By Phyl Newbeck
Sometimes family can inspire great business ideas/Sometimes great ideas can be found close to home/Lugging around a bulky baby carrier is enough to wear down any parent. When Doug Hartwell’s daughter was young, he found himself frustrated with the available options for child carriers. As a mechanical engineer with a background in design engineering, he decided to combine his sewing and engineering skills to create a better alternative. Initially it was just an idea that he filed away in a folder with dozens of others, but in April 2012 he took the entrepreneurial plunge, resigned from his job, and founded Bitybean.
Hartwell worked in several different industries after college and eventually ended up at General Dynamics. “I’ve always been a hands-on tinkerer and inventor,” he said. “I used to take everything apart as a kid and even at a young age I was able to fix things.” As an adult, Hartwell seeks ways to improve existing products. “Everywhere I look I see problems,” he said. Among those problems were the weight and bulkiness of baby carriers. Looking for something lighter and more compact, Hartwell took out his sewing kit and got to work. He enlisted his friends and their children to test prototypes until he was happy with the result. The Bitybean carrier is only eight ounces and folds down to the size of a water bottle. “If I’d known the energy was like it is, I would have done it sooner,” he said. “It’s so fulfilling to be working on your own project and watching it unfold. It’s come a long way in two and a half years and it’s great to be part of it.”
Bitybean had a fortuitous start at the national All Baby and Child show in 2012. One hundred and twenty companies entered the Innovation Award competition and Bitybean was one of only ten finalists. Since then Bitybean has received awards from Pregnancy and Fit Pregnancy Magazines and the New York Baby Show. The company is located in a business park on Ferry Road in Charlotte. While the neighboring businesses may not have similar missions, Hartwell is happy to have other people with whom he can discuss ideas. He met his design partner through the complex.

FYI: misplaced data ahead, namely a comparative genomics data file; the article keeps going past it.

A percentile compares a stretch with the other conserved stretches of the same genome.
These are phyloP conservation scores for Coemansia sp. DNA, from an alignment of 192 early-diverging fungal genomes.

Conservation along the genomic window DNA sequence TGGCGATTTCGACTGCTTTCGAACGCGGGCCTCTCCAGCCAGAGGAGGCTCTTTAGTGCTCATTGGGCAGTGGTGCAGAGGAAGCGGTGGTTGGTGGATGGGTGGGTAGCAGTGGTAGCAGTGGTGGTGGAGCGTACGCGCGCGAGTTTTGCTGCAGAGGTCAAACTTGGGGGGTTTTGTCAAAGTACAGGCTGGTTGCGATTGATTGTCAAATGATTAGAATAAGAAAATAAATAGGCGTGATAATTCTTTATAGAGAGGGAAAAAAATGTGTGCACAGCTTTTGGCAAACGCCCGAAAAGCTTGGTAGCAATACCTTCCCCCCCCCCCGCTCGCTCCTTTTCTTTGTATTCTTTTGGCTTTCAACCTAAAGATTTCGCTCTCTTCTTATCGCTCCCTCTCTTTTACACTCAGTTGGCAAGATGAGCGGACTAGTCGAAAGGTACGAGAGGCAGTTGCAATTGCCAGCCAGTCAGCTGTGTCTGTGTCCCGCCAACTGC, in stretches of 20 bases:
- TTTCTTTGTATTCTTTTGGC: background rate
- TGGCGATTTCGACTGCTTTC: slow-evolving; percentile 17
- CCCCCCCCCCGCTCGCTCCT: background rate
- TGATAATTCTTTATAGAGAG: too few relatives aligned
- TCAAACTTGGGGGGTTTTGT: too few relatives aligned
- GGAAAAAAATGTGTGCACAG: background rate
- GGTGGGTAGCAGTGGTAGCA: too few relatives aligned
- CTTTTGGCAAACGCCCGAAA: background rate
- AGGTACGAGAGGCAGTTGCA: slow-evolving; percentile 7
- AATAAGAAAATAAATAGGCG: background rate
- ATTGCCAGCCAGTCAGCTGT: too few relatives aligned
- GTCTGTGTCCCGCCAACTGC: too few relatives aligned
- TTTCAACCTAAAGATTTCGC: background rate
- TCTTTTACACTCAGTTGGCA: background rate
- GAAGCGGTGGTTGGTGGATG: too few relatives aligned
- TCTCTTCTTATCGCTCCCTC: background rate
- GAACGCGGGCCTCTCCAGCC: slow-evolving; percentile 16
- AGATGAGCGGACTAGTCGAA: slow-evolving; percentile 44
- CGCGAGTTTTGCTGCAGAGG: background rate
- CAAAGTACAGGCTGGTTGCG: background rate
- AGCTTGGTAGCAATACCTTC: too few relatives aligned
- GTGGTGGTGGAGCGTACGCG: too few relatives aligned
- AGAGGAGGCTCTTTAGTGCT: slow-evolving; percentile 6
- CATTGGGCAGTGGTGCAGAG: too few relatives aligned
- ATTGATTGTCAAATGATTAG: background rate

Bitybean’s mantra is “cleverly compact baby products.” In addition to the baby carrier, the company makes two accessories, and additional products may soon be added to the line. Seventy-two stores across the U.S. from Florida to Washington, including a dozen Eastern Mountain Sports (EMS) locations carry the Bitybean line. The company has distributors in Australia, Japan and Singapore with product assembly at a small factory in Vietnam.
Hartwell has invested a lot of time and energy into his fledgling company, but he enjoys the work. “It’s definitely a labor of love,” he said. “It’s easy to get excited about it. At the end of the day, we’re interacting with moms and babies and it’s definitely higher energy than being part of a bigger corporation.”
By Phyl Newbeck